“Speak unto the children of Israel, saying, In the seventh month, in the first day of the month, shall ye have a sabbath, a memorial of blowing of trumpets, an holy convocation. Ye shall do no servile work therein: but ye shall offer an offering made by fire unto the LORD.” – Lev. 23:24, 25
In Scripture, God often uses the Shofar. For example in Leviticus 25:8-10, He specifies its use in having trumpets, “proclaim liberty throughout the land unto all the inhabitants thereof.” This quotation appears today on the Liberty Bell in Philadelphia assuring us that America was founded by Bible readers!
In an article titled “The Jewish Holidays, A Simplified Overview of the Feasts of the Lord” an interesting take of the Feast of Trumpets is given.
“The Feast of Trumpets occurs in September. This jump in time from the Feast of Pentecost in May or June seems to represent the Church Age in God’s planning, since the trumpet likely represents the Rapture of the Church. The trumpet was the signal for the field workers to come into the Temple. The High Priest actually blew the trumpet so that the faithful would stop harvesting to worship. Now when the trumpet sounds in accordance with 1 Corinthians 15:51, living believers will cease from their harvest and rise from the earth. The Church will be taken out of the world.”
This Scripture is given below –
“Behold, I shew you a mystery; We shall not all sleep, but we shall all be changed, In a moment, in the twinkling of an eye, at the last trump: for the trumpet shall sound, and the dead shall be raised incorruptible, and we shall be changed. For this corruptible must put on incorruption, and this mortal must put on immortality.” – 1 Cor. 15:51-53
The Feast of Trumpets (Yom Teru’ah) was changed during Talmudic times to Rosh Hashanah, which means Head of the Year. It is now celebrated as the Jewish New Year. Jewish tradition states that the universe was created by the LORD on Rosh Hashanah thus marking the sixth day of creation, when the LORD created Adam and Eve. It is a Day of Remembrance and the trumpet is blown to coronate God as King of the Universe.
The Shofar is blown at least 100 times during the Rosh Hashanah service thus satisfying the commandment to make Teru’ah (a shout or noise) on this day. It is a call to repentance because 10 days later (called the Days of Awe) on the Day of Atonement (Yom Kippur) the Books in heaven are opened for judgement. The Apostle John refers to this day in the Book of Revelation –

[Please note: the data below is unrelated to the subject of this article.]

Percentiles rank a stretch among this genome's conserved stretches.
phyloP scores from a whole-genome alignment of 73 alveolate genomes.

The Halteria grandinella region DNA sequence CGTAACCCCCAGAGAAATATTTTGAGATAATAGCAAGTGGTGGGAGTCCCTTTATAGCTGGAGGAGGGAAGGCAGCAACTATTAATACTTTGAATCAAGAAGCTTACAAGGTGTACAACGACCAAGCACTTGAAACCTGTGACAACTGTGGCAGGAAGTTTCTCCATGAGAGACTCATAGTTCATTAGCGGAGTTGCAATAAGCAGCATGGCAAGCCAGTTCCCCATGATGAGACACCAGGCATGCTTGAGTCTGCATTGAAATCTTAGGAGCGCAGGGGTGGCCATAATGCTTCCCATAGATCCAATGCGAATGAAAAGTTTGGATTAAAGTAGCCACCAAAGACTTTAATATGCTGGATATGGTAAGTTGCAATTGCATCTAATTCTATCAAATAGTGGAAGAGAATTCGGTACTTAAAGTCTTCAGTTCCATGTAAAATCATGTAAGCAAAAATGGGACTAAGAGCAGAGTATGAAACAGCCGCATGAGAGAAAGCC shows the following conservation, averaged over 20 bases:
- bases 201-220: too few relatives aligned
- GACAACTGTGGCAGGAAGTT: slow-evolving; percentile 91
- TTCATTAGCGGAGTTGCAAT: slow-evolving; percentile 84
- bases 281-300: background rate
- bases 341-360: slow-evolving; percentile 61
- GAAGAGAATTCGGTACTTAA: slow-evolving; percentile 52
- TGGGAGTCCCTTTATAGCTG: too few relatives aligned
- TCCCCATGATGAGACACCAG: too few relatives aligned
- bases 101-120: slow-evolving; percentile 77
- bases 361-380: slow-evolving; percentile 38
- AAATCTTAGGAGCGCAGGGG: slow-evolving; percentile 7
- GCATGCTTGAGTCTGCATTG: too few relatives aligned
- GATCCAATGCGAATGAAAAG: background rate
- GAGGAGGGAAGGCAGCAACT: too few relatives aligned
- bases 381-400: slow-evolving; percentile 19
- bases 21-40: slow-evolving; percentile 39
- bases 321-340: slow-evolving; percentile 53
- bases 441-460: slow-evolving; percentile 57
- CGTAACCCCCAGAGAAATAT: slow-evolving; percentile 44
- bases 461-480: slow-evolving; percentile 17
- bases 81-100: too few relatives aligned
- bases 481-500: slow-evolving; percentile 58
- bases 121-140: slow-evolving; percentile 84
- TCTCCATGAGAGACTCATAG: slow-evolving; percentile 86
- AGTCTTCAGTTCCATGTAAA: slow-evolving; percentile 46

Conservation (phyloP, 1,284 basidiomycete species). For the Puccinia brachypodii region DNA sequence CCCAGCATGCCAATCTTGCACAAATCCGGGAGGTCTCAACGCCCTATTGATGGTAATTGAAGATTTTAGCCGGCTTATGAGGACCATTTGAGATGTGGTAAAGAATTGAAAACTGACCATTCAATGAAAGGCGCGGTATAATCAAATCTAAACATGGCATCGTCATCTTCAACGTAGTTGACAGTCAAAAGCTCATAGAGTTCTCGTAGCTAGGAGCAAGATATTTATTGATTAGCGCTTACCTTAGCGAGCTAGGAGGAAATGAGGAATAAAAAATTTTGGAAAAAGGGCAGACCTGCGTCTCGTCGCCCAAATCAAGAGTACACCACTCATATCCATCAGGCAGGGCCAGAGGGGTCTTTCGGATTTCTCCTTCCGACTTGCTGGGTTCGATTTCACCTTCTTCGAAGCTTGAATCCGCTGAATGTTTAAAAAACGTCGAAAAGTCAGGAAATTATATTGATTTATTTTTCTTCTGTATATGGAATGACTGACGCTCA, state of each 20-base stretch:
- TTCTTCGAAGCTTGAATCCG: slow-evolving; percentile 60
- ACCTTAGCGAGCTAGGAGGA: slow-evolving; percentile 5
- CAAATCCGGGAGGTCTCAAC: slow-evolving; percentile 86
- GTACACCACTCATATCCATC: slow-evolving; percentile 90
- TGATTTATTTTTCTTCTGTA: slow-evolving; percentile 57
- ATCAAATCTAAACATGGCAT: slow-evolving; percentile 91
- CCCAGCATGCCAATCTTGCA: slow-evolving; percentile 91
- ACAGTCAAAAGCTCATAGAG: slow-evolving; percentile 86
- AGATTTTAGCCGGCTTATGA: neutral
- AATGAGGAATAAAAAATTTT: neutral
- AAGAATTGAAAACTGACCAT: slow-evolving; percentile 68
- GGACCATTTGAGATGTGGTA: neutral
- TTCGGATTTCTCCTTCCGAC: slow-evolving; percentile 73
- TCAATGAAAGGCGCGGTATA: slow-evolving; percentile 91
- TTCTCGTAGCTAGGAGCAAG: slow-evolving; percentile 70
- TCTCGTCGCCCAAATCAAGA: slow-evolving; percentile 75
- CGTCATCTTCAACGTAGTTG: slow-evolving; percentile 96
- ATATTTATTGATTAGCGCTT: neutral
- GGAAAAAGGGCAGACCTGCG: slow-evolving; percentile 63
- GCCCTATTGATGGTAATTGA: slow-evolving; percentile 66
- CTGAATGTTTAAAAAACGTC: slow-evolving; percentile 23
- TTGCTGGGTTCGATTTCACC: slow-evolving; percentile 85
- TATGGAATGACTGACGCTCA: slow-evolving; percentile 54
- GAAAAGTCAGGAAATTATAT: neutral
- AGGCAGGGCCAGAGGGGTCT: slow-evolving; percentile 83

“And I saw a great white throne, and him that sat on it, from whose face the earth and the heaven fled away; and there was found no place for them. And I saw the dead, small and great, stand before God; and the books were opened: and another book was opened, which is the book of life: and the dead were judged out of those things which were written in the books, according to their works.” – Rev. 20:11, 12
During the feast of Trumpets there are four primary types of shofar blasts:
- Tekiah – A long single blast to coronate the King
- Shevarim – Three short wail-like blasts signifying repentance
- Teru’ah – Nine staccato blasts of alarm to awaken the soul
- Tekiah ha-Gadol – A great long blast for as long as you can blow
The sound of the shofar is meant to stir the heart to fear and to inspire repentance as Amos writes – “When the shofar is blown in the city, don’t the people tremble?” (Amos 3:6).
So, when the Shofars begin to sound, it is a serious time. It means the end is almost here. It is the last time you have for repentance before the Lord comes and the books are opened in heaven. It is possibly the time of the rapture when the righteous are caught away to meet the Lord in the clouds.
September 19th is not far off when we will celebrate the Feast of Trumpets and the shofars will once again blow. Will it be the last Feast of trumpets? No one knows for sure but, it is certainly time to remember that the LORD is our Creator and He created us for a purpose. Will you fulfill that purpose?